Sunshine Coast Birds

Birding and other wildlife experiences from the Sunshine Coast and elsewhere in Australia - and from overseas - with scribblings about travel, environmental issues, kayaking, hiking and camping.

Friday, 29 November 2013

Tin Can Bay: Shining Flycatcher, Black Bittern, Bush-hen, Ground Parrot, Indo-Pacific Humpback Dolphin

Indo-Pacific Humpback Dolphin_
A lovely encounter with Indo-Pacific Humpback Dolphins, Pale-vented Bush-hen, Black Bittern, Ground Parrot and Shining Flycatcher were the highlights of a three-day visit to Tin Can Bay.

Pale-vented Bush-hen
We stayed at the Top Tourist Caravan Park in Tin Can Bay. A pair of Pale-vented Bush-hens were very vocal in the maleleuca swamp at the back of the park and the birds would sometimes feed in the open, with no coaxing required. A second pair of bush-hens could be heard calling in the swamp.

Pale-vented Bush-hen

Noosa Plain, Cooloola
Following an early morning drive to the Noosa Plain nearby at Cooloola, five Ground Parrots were flushed at different spots from the main telegraph line road along a 400-metre stretch over about 20 minutes. This is an unusually high density of this species and it was apparent that the birds were feeding on grasses in relatively open areas along the road.

Ground Parrot
 I even managed a distant if poor shot of a Ground Parrot in flight.

Teewah Creek
 No visit to the Noosa Plain is complete without dropping in to the beautiful Teewah Creek.

Yellow-tailed Black Cockatoo
 A group of 8 Yellow-tailed Black Cockatoos were feeding in bushes on the Noosa Plain.

Grey-tailed Tattler
 I spent a morning kayaking along Snapper Creek, Tin Can Bay. Quite a few tattlers were roosting in the mangroves at high tide.

Snapper Creek, Tin Can Bay
I tried a bit of Black Bittern playback and a bird responded. A fine male soon flew in, and although I could see it well just a few metres away, a profusion of mangrove leaves prevented a picture. I've rarely encountered Black Bittern in mangroves and when I have the birds have been secretive.

Shining Flycatcher - female
I had more success with Shining Flycatcher, seeing a total of seven - two pairs and three single males - in the mangroves.
Shining Flycatcher - female

Shining Flycatcher - male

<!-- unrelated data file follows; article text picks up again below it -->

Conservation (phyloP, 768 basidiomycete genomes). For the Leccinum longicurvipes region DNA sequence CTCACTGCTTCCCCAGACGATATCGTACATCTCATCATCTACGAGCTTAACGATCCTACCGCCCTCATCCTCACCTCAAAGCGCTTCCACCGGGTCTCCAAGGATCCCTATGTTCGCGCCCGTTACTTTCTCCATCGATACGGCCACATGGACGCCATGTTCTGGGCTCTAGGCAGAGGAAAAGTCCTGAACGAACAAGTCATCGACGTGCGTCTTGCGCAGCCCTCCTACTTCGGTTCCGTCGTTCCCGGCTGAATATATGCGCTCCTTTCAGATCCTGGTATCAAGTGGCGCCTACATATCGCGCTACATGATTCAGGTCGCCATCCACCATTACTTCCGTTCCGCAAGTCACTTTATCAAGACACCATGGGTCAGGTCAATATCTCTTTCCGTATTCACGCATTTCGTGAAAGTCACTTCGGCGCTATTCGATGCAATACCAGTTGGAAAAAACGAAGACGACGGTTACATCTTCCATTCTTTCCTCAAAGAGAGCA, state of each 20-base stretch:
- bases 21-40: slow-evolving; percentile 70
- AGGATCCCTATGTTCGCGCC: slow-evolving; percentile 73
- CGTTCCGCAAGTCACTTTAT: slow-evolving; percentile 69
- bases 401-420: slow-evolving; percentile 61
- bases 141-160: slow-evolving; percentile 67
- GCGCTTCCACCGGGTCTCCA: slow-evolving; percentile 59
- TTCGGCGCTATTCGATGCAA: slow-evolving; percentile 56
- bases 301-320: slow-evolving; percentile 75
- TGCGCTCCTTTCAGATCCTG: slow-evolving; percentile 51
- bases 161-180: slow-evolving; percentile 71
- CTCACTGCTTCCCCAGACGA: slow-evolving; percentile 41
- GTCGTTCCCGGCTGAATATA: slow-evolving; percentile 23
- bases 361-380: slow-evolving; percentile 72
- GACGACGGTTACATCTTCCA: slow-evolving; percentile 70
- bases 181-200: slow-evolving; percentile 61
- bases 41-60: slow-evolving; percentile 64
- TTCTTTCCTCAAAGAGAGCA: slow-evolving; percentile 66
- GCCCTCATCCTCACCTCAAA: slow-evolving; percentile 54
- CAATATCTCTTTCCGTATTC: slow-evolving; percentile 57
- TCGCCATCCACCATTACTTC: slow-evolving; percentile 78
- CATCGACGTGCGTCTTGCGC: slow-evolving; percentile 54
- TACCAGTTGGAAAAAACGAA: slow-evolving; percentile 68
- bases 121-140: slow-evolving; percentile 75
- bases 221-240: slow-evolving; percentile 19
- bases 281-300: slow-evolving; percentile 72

Dolphin feeding station
Indo-Pacific Humpback Dolphin
This morning we visited the dolphin feeding station at Norman Point, Tin Can Bay, where Indo-Pacific Humpback Dolphins have for many years been coming in to feed on fish handed to them under supervision by visitors.  The animals are remarkably tame, placidly allowing a steady procession of visitors who are  allowed to hand-feed them small fish. It is a magical experience to spend a good 40 minutes or so standing knee-deep in water watching these animals at such close quarters.
Indo-Pacific Humpback Dolphin
A pair of dolphins were present during our visit but up to six members of the pod come in each morning to be fed.
Indo-Pacific Humpback Dolphin
One animal surfaced with an empty wine bottle finely balanced on its snout; the dolphin spent some time swimming about with the bottle.
Dolphin feeding at Tin Can Bay
Visitors pay $5 to enter the feeding site which is on the property of a local cafe, and another $5 to feed a fish to the dolphins. The funds supposedly are spent on managing the site and feeding the animals, though it is fair to say it is a lucrative money spinner for the cafe owners. Visitors from around the world are attracted to Tin Can Bay by the dolphins. The animals have apparently been coming in to be fed here since the 1950s, when an injured dolphin that beached itself was hand-fed by locals until it recovered. 


  1. Greg. Are you ever home! What a life of travel you lead. So envious.

  2. Great information for my trip next year. Fantastic pics of some really special animals. I always thought Bush Hens were invisible!

    1. Ken, the bush-hens can be very difficult but this pair was unusually co-operative